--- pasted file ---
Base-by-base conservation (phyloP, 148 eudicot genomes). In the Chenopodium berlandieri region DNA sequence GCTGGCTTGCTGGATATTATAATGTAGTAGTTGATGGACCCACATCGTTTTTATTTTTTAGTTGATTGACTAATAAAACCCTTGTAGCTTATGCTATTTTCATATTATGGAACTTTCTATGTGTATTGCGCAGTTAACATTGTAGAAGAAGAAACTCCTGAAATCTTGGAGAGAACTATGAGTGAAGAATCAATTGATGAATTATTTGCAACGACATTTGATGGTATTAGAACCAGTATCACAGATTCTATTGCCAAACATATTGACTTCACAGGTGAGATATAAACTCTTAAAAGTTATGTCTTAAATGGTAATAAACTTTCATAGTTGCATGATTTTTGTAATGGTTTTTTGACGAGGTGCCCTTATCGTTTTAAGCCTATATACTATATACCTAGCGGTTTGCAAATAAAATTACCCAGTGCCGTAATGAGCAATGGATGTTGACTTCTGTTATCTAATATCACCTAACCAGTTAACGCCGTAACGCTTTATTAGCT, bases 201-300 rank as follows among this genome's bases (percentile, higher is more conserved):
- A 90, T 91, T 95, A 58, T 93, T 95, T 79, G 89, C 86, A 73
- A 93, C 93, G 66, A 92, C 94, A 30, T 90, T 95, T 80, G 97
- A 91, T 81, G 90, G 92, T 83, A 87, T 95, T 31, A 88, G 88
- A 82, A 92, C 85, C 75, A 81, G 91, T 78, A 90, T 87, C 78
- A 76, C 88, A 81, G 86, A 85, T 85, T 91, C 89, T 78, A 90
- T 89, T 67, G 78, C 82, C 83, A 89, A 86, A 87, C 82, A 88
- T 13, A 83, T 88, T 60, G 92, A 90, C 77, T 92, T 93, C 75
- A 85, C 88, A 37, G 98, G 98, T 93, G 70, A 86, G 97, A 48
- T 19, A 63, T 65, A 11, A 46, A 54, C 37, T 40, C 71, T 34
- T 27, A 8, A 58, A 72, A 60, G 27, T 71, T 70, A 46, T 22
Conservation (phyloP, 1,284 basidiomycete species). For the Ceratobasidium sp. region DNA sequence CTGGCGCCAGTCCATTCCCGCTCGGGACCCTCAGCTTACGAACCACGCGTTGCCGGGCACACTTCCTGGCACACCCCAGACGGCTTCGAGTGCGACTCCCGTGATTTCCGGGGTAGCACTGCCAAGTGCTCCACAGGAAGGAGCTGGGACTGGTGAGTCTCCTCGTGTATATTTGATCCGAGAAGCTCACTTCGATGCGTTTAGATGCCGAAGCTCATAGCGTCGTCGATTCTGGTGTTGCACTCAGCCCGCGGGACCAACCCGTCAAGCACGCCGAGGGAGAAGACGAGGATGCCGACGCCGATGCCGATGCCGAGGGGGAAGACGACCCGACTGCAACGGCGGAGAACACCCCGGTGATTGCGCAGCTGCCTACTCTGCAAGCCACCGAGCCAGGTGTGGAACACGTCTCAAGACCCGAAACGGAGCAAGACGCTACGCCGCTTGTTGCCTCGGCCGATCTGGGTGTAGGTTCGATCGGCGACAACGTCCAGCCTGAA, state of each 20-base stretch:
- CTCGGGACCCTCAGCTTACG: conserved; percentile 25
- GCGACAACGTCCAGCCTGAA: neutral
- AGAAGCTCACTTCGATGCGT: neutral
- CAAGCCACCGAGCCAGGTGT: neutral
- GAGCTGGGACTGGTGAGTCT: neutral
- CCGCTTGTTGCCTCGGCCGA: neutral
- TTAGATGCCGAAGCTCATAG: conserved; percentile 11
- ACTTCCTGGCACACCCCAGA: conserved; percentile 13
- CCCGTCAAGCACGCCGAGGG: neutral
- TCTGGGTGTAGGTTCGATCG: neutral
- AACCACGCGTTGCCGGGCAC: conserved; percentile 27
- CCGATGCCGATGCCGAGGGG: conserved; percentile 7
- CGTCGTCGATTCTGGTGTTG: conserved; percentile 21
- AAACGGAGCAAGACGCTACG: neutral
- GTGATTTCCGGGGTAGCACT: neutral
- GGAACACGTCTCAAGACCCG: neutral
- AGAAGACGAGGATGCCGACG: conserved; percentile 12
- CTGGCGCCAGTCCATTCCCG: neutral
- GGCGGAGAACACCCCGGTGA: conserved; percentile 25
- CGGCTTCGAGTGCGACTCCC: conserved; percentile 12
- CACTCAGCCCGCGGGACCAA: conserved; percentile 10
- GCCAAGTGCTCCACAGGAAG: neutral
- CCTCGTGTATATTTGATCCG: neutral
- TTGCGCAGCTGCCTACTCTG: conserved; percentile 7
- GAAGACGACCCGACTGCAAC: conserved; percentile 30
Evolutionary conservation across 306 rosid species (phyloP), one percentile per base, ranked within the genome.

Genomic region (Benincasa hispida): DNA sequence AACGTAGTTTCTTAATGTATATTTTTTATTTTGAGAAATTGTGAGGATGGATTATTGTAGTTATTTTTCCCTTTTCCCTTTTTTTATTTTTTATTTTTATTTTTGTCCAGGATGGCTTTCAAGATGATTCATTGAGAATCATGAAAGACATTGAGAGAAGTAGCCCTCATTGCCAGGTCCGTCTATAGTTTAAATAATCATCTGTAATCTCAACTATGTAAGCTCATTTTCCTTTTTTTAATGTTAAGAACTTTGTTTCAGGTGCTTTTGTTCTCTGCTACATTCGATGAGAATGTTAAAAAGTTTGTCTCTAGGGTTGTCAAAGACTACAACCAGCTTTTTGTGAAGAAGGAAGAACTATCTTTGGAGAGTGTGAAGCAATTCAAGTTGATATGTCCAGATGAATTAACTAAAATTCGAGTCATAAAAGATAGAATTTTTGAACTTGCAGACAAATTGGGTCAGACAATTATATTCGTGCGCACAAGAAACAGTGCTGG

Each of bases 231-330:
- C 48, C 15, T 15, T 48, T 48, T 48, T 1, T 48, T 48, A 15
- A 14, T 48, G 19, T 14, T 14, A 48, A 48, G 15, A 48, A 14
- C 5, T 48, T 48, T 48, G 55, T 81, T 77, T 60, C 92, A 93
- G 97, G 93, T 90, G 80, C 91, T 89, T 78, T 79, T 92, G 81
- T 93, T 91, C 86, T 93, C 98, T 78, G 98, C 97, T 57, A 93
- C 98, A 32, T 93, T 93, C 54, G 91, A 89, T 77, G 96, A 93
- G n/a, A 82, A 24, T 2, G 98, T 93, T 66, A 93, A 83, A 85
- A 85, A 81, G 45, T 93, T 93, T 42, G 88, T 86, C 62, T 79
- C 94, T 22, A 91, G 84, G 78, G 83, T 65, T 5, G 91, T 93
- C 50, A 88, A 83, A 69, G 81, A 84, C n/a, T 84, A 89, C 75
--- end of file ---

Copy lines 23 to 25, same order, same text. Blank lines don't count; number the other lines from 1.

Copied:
- AACCACGCGTTGCCGGGCAC: conserved; percentile 27
- CCGATGCCGATGCCGAGGGG: conserved; percentile 7
- CGTCGTCGATTCTGGTGTTG: conserved; percentile 21